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Dear Family and Friends,
Everything about life in Zimbabwe this past fortnight has been very confusing. On the natural front, spring arrived. Musasa pods began splitting and dropping and deciduous trees started shaking off their dusty winter leaves. Our gardens came alive with returning migrant birds such as woodland Kingfishers and Orioles; African Hoopoes resumed their tireless termite stabbing in dry scratchy lawns and once again our early mornings were greeted with the mocking ‘go-away’ taunts of the grey Lourie’s. Temperatures rose, jerseys came off during the day and extra blankets were folded off our beds and put back into the cupboards for another year. Then climate confusion kicked in. A freezing blast hit South Africa and we saw dramatic pictures of snow in many parts of our neighbouring country. It took the usual three or four days for the weather to reach us in Zim and back out came the blankets, jerseys and scarves. As a youngster at a Catholic boarding school in the 1960’s, the nuns always promised us we would get a day off school if it snowed; maybe snow in Zimbabwe is not as crazy a proposition as it sounded all those years ago.
Confusion also reigns on the administrative front in the country. The outgoing American Ambassador to Zimbabwe, Charles Ray, said recently that we were all too obsessed with politics and should concentrate on development and getting on with our lives. It’s something we would love to do after so many years of turmoil but it’s easier said than done. Only in Zimbabwe could an ordinary population census be turned into a political bun fight.
Schools around the country were ordered to close a week early to enable the co-ordinating, registration and training of civil servants who will be conducting the August population census. Parents re-arranged their lives and changed their work schedules, holiday bookings were disrupted and tourists suddenly found that they couldn’t get a hotel room or hire a car anywhere. When the national count was less than a fortnight away we suddenly started seeing very belated census adverts in the press and then the mayhem began.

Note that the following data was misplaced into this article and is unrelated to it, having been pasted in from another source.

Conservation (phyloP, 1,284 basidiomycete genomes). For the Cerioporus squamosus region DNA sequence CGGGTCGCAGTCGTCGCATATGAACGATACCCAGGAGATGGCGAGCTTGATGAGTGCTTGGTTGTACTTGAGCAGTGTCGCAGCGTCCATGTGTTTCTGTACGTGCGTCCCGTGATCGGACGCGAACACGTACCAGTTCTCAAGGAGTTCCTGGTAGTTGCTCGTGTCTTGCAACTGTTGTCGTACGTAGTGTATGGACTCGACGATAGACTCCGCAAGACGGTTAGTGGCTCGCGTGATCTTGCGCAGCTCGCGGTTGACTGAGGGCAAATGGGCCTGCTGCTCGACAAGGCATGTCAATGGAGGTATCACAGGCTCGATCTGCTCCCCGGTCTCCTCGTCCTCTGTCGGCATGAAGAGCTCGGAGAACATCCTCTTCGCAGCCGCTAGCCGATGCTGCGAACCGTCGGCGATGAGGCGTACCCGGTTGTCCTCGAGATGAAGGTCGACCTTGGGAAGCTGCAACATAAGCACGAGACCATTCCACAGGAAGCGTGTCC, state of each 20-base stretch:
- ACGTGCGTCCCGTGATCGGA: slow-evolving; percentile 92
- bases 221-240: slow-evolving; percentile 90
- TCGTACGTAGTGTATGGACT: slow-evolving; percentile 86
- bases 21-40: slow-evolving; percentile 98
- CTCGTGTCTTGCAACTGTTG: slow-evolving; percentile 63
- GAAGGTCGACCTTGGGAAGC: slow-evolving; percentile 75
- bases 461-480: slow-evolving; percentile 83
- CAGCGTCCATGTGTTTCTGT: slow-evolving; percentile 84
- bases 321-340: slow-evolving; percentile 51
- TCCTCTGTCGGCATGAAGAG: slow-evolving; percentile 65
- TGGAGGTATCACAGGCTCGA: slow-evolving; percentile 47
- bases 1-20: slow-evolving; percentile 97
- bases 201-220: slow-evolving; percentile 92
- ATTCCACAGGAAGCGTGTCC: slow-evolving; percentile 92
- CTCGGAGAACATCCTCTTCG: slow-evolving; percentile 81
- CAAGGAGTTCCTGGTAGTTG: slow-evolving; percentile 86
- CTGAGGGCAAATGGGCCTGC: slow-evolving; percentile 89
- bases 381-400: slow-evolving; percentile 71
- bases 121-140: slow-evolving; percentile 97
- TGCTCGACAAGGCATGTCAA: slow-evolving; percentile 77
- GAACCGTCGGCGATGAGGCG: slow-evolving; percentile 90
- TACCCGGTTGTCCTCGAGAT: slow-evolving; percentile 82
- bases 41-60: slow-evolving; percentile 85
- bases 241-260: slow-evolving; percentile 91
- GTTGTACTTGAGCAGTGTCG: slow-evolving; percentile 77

With utter disbelief we watched as soldiers hijacked the census preparations. At centres around the country soldiers arrived in numbers and demanded that they be registered as enumerators despite the fact the positions had already been allocated and the teachers were about to be registered and trained for the task. For days the reports got worse and worse: soldiers refused to go away; refused to let enumerators into training centres; confiscated clipboards, training material and foodstuffs and prevented training workshops from being held; journalists were harassed. Riot police arrived at one centre in Harare and they wouldn’t let government officials, organisers or enumerators in. Government ministers waded in and the registration process was announced as having being postponed for a day, then another day. Then what was openly being called ‘anarchy’ was taken to Cabinet. They said that only the pre-agreed 1,500 soldiers would be accredited to take part in the census and they would count people at prisons, police and army bases, as has always been the practice. This was a far cry from the 10,000 places the soldiers had been demanding in the census counting. We’re not sure what happened behind the scenes but next came a statement from the Acting Finance Minister saying the training of census enumerators had been cancelled but that the census would not be affected as most of the enumerators had been trained and undertaken previous census counts. A day later this changed again and census enumerators were told to report to their centres, the training was back on. Confusion reigned.
And the unforgettable quote in the midst of the mayhem came from the Zimbabwe Defence Forces spokesman. Contacted for comment by NewsDay newspaper about soldiers disrupting census registration, the Colonel said: “Were they wearing uniforms? I am not aware that such a thing has happened.” All this might seem absurd to outsiders, but to Zimbabweans waiting for a constitutional referendum and an election within the next few months, we dread to think what lies ahead for us; this has sent cold shivers down our spines. Until next week, thanks for reading, love cathy.
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